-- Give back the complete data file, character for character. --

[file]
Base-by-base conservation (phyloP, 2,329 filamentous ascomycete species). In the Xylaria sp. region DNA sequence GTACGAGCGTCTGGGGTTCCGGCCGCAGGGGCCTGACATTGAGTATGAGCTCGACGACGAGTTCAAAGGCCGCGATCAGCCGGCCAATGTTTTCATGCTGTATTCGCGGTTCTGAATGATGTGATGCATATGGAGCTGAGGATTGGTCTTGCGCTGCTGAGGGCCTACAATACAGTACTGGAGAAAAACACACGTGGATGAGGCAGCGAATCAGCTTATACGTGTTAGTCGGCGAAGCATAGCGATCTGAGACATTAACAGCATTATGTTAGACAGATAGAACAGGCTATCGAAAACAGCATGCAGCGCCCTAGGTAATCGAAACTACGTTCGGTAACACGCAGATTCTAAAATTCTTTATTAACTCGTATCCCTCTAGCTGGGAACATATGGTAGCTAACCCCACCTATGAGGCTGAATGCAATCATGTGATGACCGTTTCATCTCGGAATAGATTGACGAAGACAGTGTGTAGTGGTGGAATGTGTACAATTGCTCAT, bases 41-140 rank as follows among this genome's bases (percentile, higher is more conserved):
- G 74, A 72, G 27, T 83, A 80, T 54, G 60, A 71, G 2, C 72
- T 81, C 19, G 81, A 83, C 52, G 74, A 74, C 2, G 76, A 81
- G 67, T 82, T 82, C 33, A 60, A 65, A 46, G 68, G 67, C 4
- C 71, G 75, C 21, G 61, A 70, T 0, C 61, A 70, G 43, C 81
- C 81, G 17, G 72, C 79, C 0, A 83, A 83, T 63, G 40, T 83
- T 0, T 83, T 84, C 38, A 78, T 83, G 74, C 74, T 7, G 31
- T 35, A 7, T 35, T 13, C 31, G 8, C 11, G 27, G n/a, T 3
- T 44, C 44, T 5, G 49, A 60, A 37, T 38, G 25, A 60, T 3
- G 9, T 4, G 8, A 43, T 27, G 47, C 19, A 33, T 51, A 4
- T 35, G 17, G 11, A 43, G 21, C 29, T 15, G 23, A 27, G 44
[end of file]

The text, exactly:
Base-by-base conservation (phyloP, 2,329 filamentous ascomycete species). In the Xylaria sp. region DNA sequence GTACGAGCGTCTGGGGTTCCGGCCGCAGGGGCCTGACATTGAGTATGAGCTCGACGACGAGTTCAAAGGCCGCGATCAGCCGGCCAATGTTTTCATGCTGTATTCGCGGTTCTGAATGATGTGATGCATATGGAGCTGAGGATTGGTCTTGCGCTGCTGAGGGCCTACAATACAGTACTGGAGAAAAACACACGTGGATGAGGCAGCGAATCAGCTTATACGTGTTAGTCGGCGAAGCATAGCGATCTGAGACATTAACAGCATTATGTTAGACAGATAGAACAGGCTATCGAAAACAGCATGCAGCGCCCTAGGTAATCGAAACTACGTTCGGTAACACGCAGATTCTAAAATTCTTTATTAACTCGTATCCCTCTAGCTGGGAACATATGGTAGCTAACCCCACCTATGAGGCTGAATGCAATCATGTGATGACCGTTTCATCTCGGAATAGATTGACGAAGACAGTGTGTAGTGGTGGAATGTGTACAATTGCTCAT, bases 41-140 rank as follows among this genome's bases (percentile, higher is more conserved):
- G 74, A 72, G 27, T 83, A 80, T 54, G 60, A 71, G 2, C 72
- T 81, C 19, G 81, A 83, C 52, G 74, A 74, C 2, G 76, A 81
- G 67, T 82, T 82, C 33, A 60, A 65, A 46, G 68, G 67, C 4
- C 71, G 75, C 21, G 61, A 70, T 0, C 61, A 70, G 43, C 81
- C 81, G 17, G 72, C 79, C 0, A 83, A 83, T 63, G 40, T 83
- T 0, T 83, T 84, C 38, A 78, T 83, G 74, C 74, T 7, G 31
- T 35, A 7, T 35, T 13, C 31, G 8, C 11, G 27, G n/a, T 3
- T 44, C 44, T 5, G 49, A 60, A 37, T 38, G 25, A 60, T 3
- G 9, T 4, G 8, A 43, T 27, G 47, C 19, A 33, T 51, A 4
- T 35, G 17, G 11, A 43, G 21, C 29, T 15, G 23, A 27, G 44